The Making of a National Curriculum: Setting Standards

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Updated on Oct 16, 2009

In striving for more accountability in schools, policy-makers keep bumping up against the same problem: a lack of consistency between what we expect children to learn from state to state. If there is no nationally accepted curriculum, then there can be no national standards by which to measure student learning. A new project called the Common Core State Standards Initiative is out to change all that, with a set of proposed standards in math and language arts for kindergarten through grade 12. The goal of these standards is to establish more uniform expectations for students across the nation, in order to make them more college and career ready. Forty-eight states are involved in the effort, led by the National Governors Association Center for Best Practices, the Council of Chief State School Officers, Achieve, ACT, and the College Board.

This is the first step in what will be a long process to reach an agreed upon set of national standards, but, according to the Parent Teacher Association, it's a step in the right direction. “The great benefit of the standards is that they will ensure a level playing field among states, school districts, and schools that will give all students the opportunity to be ready for their college and career,” said PTA President Charles J. Saylors.

Some believe that this will lead to greater access for parents. “Right now, parents are informed of progress, but not part of the instructional conversation,” said Mark Luetzelschwab, PhD, the senior vice president of product development and marketing at BrainHoney, an organization that assists teachers in organizing lesson plans, tracking student progress, and ensuring they’re teaching to state standards. "Having access to these standards makes it easier for you to be part of the instructional conversation. If you knew what objectives your child is covering this week, and were provided relevant information for these objectives, you could be significantly more involved in your child’s learning," said Luetzelschwab.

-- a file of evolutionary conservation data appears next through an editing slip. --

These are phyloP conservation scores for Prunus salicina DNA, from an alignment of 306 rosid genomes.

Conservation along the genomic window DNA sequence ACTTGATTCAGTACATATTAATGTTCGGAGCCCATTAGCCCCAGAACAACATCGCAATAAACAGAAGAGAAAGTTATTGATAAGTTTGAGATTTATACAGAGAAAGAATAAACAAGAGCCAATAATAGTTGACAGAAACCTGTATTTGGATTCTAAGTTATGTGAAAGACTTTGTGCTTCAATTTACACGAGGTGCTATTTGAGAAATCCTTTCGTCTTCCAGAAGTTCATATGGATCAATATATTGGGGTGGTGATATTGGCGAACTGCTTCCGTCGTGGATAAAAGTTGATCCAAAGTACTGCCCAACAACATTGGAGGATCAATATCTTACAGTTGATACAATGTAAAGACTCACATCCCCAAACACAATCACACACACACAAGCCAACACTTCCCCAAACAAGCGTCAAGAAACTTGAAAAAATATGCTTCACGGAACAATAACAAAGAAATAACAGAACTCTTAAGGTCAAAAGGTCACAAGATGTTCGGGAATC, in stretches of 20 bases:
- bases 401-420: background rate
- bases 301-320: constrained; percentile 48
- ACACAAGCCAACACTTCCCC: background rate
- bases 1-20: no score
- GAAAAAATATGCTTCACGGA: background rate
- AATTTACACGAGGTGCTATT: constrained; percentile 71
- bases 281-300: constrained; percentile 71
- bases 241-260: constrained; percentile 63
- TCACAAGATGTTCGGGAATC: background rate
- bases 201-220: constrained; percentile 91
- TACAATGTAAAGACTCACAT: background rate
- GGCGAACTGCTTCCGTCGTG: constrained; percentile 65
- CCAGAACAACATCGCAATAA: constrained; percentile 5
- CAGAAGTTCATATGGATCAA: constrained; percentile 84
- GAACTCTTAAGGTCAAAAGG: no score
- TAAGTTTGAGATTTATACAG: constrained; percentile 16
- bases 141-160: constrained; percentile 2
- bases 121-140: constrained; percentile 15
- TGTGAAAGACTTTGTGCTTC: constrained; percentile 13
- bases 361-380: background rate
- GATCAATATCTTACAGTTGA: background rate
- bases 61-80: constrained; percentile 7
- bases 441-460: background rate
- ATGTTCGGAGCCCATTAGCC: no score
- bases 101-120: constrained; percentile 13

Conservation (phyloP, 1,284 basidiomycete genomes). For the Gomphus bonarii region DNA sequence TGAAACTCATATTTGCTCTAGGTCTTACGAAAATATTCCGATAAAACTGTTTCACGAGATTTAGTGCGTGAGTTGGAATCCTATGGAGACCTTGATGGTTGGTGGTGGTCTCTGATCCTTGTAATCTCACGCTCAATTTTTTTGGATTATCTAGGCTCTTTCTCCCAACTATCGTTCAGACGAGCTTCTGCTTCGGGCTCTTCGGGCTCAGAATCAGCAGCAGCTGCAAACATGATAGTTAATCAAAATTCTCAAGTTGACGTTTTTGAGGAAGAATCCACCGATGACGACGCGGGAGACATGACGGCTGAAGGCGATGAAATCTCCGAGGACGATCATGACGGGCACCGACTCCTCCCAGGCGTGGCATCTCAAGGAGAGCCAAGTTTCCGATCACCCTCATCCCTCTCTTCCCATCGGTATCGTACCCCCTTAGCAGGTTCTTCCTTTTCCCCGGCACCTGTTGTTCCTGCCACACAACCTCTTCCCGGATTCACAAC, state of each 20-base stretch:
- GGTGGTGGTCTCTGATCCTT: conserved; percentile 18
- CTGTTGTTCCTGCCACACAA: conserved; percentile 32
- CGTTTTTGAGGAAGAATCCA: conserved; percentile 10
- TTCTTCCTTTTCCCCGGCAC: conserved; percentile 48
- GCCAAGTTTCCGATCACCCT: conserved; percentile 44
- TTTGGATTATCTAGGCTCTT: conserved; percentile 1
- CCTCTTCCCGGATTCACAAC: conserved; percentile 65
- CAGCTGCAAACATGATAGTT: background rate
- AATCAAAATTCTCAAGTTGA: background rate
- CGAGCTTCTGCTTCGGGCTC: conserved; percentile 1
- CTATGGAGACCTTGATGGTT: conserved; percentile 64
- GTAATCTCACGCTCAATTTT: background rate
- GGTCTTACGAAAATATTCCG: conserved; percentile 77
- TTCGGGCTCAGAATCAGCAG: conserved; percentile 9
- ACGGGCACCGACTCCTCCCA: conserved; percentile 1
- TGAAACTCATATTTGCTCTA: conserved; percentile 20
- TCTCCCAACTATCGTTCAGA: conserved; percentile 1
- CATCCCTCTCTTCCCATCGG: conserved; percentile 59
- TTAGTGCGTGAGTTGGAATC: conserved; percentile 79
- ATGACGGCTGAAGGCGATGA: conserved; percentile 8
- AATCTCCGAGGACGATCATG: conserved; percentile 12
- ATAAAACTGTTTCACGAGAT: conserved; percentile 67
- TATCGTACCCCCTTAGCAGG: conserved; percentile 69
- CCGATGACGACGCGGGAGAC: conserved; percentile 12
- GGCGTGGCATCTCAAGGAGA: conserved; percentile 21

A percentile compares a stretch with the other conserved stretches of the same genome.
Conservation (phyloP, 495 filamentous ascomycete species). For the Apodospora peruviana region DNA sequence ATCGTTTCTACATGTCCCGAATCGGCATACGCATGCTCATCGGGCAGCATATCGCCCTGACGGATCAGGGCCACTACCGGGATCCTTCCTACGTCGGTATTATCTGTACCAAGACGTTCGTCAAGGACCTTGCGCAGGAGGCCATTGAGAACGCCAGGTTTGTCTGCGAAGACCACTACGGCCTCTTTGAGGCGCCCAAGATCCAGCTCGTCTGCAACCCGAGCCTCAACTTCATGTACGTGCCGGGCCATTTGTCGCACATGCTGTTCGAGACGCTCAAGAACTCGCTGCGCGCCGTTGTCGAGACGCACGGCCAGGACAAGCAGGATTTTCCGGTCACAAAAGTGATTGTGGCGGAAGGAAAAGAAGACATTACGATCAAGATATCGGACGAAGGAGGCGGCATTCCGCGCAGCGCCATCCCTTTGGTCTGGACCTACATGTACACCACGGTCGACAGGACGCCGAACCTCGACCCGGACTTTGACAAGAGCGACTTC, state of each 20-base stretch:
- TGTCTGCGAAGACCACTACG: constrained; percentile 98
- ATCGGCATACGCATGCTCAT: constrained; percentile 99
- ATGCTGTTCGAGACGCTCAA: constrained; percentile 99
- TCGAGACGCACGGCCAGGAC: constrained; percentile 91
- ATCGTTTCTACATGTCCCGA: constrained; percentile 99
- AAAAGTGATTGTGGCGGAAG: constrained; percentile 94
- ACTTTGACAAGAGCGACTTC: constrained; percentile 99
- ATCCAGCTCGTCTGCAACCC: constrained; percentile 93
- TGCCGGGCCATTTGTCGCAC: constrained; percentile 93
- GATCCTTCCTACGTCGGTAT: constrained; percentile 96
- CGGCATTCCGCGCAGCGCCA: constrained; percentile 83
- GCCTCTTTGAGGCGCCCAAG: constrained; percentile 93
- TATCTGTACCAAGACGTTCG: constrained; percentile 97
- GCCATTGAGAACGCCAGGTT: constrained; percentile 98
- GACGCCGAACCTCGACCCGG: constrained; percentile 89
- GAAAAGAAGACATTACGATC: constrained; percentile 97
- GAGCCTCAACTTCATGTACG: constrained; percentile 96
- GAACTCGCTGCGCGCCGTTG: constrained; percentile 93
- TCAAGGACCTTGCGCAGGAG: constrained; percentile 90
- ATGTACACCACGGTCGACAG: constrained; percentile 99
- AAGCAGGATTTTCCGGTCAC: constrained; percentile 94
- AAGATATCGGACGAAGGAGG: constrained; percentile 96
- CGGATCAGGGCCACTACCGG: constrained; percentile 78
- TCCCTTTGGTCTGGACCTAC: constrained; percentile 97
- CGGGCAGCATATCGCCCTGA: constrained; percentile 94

What would these proposed standards mean for your child? In language arts, your child would be expected to show mastery in reading, writing, speaking and listening – interrelated skills needed for success not just in college, but also in the workplace. Students must read and evaluate literature; the document cites the novel Pride and Prejudice as an “illustrative text,” or an example of material that shows the level of complexity your child must tackle when she reads. (The document authors chose the Jane Austen novel as exemplary material because of its multiple plotlines, style and word choice particular to a time period, and subtleties in the characters’ relationships.) Other illustrative texts include a Walt Whitman passage, a sample business memo, nonfiction (or “informational text”), and multimedia sources, such as a web version of the front page of the New York Times.

“Text analysis is a critical skill, and these are all valid examples of text that need to be analyzed in college and the workplace,” said Luetzelschwab. Other material he suggests for textual analysis includes “threaded” discussions, email chains, and disconnected conversations – day-to-day correspondence your child will encounter in college and in the 21st-century workplace.

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